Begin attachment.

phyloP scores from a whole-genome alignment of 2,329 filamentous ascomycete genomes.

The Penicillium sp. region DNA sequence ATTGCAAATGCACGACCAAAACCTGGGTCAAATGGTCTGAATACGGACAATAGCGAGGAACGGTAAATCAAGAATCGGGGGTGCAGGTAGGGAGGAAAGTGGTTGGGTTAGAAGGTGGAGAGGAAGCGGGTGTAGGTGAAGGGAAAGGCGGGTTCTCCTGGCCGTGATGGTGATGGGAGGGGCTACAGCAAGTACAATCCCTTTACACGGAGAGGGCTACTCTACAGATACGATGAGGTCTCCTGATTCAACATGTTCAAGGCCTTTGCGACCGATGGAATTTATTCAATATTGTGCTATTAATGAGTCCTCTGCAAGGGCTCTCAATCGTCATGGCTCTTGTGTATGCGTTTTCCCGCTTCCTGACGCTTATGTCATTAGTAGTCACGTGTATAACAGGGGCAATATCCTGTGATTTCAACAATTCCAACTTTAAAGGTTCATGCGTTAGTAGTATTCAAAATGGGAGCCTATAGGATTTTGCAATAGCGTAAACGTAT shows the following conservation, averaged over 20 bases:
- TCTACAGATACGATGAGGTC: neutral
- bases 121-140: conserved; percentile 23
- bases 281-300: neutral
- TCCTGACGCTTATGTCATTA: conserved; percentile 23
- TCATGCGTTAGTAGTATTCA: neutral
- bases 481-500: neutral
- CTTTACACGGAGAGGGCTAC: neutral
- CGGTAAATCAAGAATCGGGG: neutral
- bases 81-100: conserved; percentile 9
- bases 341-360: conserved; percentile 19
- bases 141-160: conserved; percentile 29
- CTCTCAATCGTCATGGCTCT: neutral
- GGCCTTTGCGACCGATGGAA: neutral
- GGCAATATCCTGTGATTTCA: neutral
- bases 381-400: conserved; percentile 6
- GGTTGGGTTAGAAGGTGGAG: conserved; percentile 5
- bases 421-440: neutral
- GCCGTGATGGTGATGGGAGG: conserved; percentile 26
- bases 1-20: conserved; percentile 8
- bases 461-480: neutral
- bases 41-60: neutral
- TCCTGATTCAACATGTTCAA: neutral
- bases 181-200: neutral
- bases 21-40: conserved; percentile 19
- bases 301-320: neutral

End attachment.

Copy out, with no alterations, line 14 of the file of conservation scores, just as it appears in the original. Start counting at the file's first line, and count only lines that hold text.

- CTCTCAATCGTCATGGCTCT: neutral